Steve Horn: Yeah, and I’ll add that I think that the companies themselves, they also got audiological interest groups on board, as we mentioned in the article; so groups like the Christians United for Israel or the American Jewish Committee and also a pro-Greek group, plus foreign governments that were lobby for it that we found in the disclosures. So they had both the companies … I guess the triumvirate; they had the companies, they had the countries, and they had the ideological interest groups online with this bill, so it was definitely a force to be reckoned with in Washington.
Greg Wilpert: Hm. Now, Steve, you previously did a story on another bill that was tucked into the budget, the European Energy Security and Diversification Act. How are these two bills related to one another?
Steve Horn: Yeah. Well, I actually found out about this, the newest bill that Lee and I wrote about from writing about this particular piece of legislation, which is also tucked into the must pass budget. And basically what that bill did, is it gave a billion dollars in subsidies to the European Commission for projects on its priority list. There are dozens of projects on that list that are natural gas projects. Included among that list is the East Med pipeline, which takes the exact pipeline that Lee was talking about, that will go through Greece and Cyprus, into the European Union countries. So they definitely have to be seen in tandem. And when I was talking to sources for that particular piece, I was told about this other piece of legislation. So it’s not a coincidence that they passed in the same budget.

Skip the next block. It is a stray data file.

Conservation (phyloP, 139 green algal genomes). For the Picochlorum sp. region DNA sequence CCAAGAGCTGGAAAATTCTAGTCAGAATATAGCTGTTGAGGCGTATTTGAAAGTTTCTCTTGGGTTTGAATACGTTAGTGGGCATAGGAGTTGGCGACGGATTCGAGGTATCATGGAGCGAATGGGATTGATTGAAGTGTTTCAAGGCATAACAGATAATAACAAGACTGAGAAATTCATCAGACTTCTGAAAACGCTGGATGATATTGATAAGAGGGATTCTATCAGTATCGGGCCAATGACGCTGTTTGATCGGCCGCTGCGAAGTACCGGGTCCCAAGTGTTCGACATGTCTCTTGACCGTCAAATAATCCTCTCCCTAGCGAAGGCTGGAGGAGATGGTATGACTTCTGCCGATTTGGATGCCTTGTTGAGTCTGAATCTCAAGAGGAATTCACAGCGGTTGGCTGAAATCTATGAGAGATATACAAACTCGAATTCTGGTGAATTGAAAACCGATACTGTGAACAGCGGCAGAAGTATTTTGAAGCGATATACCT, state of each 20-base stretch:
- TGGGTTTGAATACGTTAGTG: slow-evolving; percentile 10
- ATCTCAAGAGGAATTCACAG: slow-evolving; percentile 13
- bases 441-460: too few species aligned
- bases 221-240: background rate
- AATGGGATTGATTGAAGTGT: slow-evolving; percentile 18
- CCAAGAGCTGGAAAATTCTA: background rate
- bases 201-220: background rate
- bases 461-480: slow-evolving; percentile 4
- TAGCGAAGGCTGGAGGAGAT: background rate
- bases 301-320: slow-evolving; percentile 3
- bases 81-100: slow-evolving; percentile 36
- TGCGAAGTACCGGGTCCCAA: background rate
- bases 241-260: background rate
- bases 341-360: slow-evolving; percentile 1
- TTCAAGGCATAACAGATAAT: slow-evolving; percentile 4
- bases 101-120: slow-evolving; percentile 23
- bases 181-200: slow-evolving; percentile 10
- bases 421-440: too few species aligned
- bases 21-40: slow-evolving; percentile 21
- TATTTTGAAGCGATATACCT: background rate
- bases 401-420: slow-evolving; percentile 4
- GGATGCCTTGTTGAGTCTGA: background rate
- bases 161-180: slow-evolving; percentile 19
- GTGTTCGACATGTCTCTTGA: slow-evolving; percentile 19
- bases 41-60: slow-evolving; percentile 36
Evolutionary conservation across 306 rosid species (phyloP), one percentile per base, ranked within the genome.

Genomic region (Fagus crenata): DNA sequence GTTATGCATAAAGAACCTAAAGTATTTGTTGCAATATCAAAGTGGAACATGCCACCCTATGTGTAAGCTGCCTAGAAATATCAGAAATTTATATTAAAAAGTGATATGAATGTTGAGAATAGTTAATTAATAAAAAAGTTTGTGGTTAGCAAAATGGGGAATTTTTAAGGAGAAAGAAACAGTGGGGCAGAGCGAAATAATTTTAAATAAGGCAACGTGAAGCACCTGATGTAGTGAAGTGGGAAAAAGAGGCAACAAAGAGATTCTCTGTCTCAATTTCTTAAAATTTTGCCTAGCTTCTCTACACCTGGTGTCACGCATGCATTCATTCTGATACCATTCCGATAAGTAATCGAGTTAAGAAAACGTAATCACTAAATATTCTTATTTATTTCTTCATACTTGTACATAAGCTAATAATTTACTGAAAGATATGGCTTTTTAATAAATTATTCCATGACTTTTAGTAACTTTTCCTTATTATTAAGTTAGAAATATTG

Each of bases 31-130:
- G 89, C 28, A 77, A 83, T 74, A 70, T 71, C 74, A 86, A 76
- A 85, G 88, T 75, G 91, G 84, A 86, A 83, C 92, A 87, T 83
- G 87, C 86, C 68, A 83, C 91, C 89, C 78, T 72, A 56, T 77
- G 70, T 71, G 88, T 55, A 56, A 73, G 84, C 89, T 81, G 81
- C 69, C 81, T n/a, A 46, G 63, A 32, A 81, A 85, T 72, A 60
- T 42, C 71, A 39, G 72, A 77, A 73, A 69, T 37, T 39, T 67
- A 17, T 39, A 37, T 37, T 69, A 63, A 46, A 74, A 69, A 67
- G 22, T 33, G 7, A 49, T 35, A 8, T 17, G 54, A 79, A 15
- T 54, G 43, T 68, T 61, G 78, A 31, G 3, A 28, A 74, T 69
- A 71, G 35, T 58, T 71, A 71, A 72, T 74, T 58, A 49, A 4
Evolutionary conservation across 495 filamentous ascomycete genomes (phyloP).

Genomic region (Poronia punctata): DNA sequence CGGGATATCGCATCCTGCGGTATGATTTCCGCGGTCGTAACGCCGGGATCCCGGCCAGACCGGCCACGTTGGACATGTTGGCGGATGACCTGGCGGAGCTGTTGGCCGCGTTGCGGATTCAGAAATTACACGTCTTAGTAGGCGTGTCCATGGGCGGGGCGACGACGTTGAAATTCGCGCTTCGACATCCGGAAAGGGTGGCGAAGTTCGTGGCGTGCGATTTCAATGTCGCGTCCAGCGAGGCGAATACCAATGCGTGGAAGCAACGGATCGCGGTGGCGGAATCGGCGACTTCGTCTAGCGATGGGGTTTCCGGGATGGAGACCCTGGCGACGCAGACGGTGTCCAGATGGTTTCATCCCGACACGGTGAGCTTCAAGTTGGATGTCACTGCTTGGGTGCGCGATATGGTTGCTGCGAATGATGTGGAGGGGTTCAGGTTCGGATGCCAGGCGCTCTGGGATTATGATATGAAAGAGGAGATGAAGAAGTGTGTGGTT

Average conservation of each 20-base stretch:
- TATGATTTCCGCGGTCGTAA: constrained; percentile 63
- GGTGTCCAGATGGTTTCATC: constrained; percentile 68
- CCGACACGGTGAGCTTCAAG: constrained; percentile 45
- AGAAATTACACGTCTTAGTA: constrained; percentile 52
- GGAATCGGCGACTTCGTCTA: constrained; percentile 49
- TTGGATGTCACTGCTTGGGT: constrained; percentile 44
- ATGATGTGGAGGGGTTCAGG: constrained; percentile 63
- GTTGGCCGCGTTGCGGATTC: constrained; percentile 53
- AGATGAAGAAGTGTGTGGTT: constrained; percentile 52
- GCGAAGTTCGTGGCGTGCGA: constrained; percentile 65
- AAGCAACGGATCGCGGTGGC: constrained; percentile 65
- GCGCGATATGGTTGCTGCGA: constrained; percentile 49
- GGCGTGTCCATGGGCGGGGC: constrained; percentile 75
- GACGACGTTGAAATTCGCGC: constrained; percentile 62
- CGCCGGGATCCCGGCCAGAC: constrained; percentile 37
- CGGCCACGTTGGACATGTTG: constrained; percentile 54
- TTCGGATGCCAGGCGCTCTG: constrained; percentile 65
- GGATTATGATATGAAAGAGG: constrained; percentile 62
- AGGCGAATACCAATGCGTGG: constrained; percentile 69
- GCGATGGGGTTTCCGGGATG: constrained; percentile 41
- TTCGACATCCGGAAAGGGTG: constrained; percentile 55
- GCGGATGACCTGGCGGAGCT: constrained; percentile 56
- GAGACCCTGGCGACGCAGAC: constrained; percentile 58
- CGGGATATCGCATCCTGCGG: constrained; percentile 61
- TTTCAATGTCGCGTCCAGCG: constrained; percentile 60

Greg Wilpert: And what does that other one do, exactly? I mean, it’s supposed to provide natural gas to Europe? Can you say a little bit more about that?
Steve Horn: Yeah, so the East Med pipeline, which is on the projects list that’s … So the billion dollars is anything that’s on that projects list. I think the most important pipeline and one of the most important projects on the whole list is the East Med pipeline. So that will go through Cyprus and Greece and culminate in Italy, actually, which I think goes back to who’s doing the drilling in this region. It’s not only Exxon and Noble, it’s also Eni, which is an Italian company, and then [Total 00:05:56] is another company. And then another interesting alliance that’s really become a powerful one is the one between Exxon and Qatar Petroleum. They have lots of joint ventures around the world, including in the United States, but also in the Mediterranean region. So it’s definitely an alliance that’s formed between several countries.
Greg Wilpert: Hm. Now, normally we hear that Congress is considered to be both sharply divided and generally gets little done. Now, in that context, Lee, what does it say about this provision to support natural gas development in the Mediterranean; that it was bipartisan? And how often do these types of provisions get inserted into budget bills, anyway?
Lee Fang: Well, look, big picture, if you’re watching cable news or the mainstream political coverage, it does seem like Congress is completely broken; that democrats and republicans are yelling at each other, they can’t get anything done. But in the middle of the night, in a lot of these appropriation bills and other must pass legislation, is when the real legislating takes place. And actually, if you look over the last decade, whether it’s the Obama Administration or the Trump Administration, we see the natural gas lobby, the energy lobby pushing through the administrative level. The State Department under both administrations has gone around the world promoting natural gas projects. We’ve seen legislation expediting the approval of liquefied natural gas terminals in the US to export fracked natural gas from the US to the global market. That’s something that Steve’s also done a lot of great reporting on.